This page lets you configure VPOP3 for sending outgoing mail.
For most small businesses you will want to choose the via your ISP's SMTP relay server option. Use this option if your ISP has provided you with an SMTP relay server (or 'smarthost') to send your outgoing mail through. This is the same as how you would send mail from a normal email client such as Mozilla Thunderbird or Microsoft Outlook.
Bigger companies who have leased lines or co-located servers may wish to send directly to the recipient's mail server. With this option, VPOP3 looks up MX DNS records and sends messages directly to the recipient's mail server. This is quite different from how a normal email client would work. It is more complex to get working reliably because many big mail providers set special conditions for which servers they will accept mail from (e.g. reverse DNS, IP addresses not being in certain 'dial-up lists' and so on). Also, you will see VPOP3 being unable to send messages and retrying, which can confuse some people. With the first option, this retrying is carried out invisibly by your ISP's smarthost so you can't see it; with the second option, VPOP3 is managing the retrying, so you can see it.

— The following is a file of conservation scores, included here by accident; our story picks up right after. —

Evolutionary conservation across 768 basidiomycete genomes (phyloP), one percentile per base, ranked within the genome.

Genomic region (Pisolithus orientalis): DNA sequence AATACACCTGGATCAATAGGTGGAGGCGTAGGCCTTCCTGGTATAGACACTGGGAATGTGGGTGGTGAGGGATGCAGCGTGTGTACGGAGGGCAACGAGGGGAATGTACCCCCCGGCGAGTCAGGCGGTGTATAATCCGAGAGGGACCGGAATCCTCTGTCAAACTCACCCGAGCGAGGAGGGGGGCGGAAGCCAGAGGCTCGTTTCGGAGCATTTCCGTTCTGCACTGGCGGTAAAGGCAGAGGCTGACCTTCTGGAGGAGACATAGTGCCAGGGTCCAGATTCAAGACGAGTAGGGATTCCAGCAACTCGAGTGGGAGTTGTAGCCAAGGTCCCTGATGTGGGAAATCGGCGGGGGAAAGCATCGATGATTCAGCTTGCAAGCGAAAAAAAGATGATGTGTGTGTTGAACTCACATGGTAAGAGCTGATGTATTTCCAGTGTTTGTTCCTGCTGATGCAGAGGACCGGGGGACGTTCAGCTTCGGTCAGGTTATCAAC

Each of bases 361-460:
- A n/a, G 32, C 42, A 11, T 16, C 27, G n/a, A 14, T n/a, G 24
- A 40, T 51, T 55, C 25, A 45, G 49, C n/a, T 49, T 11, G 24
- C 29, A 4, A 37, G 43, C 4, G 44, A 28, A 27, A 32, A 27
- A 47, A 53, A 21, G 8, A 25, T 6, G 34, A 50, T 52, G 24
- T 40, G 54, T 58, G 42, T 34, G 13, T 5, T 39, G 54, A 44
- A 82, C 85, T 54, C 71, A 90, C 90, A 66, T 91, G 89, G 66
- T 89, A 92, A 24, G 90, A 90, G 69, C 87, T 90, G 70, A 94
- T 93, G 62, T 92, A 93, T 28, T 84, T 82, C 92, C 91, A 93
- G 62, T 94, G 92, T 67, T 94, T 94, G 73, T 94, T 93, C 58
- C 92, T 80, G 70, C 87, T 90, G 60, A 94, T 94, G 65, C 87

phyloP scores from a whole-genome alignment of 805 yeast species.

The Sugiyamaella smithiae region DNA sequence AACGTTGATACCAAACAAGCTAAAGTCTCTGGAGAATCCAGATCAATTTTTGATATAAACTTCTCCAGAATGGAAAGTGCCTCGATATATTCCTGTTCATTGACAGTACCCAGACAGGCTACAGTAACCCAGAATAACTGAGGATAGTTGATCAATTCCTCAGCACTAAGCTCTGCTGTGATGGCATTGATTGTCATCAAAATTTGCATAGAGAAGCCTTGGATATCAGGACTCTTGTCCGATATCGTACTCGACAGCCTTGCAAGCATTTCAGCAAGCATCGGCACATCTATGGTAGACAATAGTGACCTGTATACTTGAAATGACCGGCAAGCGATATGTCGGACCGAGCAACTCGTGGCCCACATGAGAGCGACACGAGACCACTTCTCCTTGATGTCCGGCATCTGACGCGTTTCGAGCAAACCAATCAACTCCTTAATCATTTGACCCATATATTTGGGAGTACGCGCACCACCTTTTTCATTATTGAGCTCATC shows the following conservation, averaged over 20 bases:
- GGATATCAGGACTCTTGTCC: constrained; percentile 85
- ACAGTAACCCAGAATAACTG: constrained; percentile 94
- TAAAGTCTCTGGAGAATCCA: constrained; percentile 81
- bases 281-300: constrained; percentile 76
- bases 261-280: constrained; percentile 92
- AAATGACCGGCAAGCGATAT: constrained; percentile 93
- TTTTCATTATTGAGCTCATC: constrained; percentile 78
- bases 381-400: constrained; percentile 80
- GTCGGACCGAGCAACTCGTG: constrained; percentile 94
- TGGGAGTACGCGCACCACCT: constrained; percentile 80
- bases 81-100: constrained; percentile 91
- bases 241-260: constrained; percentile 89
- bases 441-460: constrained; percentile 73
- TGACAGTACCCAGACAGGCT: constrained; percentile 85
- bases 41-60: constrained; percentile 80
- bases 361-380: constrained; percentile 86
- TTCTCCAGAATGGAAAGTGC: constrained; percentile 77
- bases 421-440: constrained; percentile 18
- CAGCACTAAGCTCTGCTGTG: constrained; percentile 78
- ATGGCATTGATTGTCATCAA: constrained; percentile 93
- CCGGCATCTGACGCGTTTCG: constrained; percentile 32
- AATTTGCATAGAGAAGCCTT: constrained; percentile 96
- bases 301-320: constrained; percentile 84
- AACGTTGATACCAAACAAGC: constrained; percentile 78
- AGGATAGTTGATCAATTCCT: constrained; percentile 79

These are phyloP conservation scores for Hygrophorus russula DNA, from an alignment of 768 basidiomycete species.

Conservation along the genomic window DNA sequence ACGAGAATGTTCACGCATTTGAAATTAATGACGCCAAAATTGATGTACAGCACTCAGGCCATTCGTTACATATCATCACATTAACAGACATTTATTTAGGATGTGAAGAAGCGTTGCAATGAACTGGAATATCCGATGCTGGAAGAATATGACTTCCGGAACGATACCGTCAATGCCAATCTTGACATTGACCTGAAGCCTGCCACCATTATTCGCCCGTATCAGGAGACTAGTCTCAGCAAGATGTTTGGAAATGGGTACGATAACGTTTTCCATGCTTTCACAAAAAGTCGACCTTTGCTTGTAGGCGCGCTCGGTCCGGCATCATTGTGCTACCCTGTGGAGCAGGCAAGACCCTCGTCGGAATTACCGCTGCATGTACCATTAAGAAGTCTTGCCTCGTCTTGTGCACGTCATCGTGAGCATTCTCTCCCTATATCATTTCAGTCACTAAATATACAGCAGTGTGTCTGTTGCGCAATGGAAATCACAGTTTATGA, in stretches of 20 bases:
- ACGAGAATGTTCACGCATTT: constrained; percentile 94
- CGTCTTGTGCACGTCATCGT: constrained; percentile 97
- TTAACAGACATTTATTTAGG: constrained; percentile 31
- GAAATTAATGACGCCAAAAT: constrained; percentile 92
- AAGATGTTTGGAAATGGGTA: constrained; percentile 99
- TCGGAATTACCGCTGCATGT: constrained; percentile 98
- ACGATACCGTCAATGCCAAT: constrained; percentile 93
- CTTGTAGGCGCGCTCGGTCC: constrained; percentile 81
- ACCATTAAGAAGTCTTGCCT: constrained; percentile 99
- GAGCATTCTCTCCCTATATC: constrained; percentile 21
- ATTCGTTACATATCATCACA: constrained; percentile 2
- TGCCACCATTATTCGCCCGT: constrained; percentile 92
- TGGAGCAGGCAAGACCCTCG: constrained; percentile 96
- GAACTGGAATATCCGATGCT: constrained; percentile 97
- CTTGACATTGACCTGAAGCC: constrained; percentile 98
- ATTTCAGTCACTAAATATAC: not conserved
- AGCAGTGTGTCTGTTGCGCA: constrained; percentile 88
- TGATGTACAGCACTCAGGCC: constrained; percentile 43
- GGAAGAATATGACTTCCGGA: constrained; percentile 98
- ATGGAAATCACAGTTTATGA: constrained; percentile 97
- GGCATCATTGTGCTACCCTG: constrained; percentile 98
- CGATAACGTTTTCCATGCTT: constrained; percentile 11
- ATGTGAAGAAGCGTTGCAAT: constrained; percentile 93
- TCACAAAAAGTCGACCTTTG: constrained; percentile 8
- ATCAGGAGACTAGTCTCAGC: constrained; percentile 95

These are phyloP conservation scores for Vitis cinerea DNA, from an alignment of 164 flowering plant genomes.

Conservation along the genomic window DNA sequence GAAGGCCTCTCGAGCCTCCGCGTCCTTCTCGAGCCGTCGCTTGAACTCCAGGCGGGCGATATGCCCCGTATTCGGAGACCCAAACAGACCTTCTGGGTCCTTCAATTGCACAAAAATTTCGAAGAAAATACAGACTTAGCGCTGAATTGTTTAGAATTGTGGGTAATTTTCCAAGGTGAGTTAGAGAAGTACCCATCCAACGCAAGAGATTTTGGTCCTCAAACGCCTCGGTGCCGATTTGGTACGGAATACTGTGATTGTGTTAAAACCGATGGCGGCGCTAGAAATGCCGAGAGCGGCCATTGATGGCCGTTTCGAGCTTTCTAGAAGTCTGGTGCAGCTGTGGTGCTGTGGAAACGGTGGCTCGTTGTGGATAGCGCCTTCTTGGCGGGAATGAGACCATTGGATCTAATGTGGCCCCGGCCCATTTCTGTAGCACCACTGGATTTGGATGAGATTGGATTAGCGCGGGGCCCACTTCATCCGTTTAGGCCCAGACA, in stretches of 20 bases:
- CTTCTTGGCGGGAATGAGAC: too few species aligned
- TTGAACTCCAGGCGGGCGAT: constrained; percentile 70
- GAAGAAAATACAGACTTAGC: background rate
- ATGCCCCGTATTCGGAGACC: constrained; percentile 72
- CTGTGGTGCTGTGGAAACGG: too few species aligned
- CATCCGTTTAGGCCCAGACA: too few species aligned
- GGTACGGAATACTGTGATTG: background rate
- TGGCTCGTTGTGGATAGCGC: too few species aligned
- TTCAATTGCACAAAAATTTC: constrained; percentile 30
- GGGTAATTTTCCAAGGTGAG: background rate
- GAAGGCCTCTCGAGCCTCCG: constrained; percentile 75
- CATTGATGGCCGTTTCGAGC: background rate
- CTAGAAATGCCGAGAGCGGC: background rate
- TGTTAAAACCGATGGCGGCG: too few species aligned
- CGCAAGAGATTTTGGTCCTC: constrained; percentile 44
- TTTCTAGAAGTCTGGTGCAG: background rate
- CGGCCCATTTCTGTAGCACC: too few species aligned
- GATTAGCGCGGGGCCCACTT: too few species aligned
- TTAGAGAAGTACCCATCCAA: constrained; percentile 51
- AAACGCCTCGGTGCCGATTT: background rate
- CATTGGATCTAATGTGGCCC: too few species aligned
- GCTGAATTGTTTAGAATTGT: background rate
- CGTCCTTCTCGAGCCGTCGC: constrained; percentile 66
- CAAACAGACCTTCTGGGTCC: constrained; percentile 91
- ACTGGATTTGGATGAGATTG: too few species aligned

If you use the via your ISP's SMTP relay server option, then you should enter the relay server address, and username/password, if required, in the boxes on this page.
If you use directly to the recipient's mail server, then the lower half of the page changes as below:
In this case, just enter the DNS servers to be used by VPOP3 (or leave blank to use the DNS servers used by Windows). VPOP3 needs a reliable DNS server to perform direct sending, as it uses DNS to discover which mail server should be used for each recipient email domain.
Note - if you don't want VPOP3 to send outgoing mail at all, choose via your ISP's SMTP relay server, and leave the SMTP Relay Servers box empty.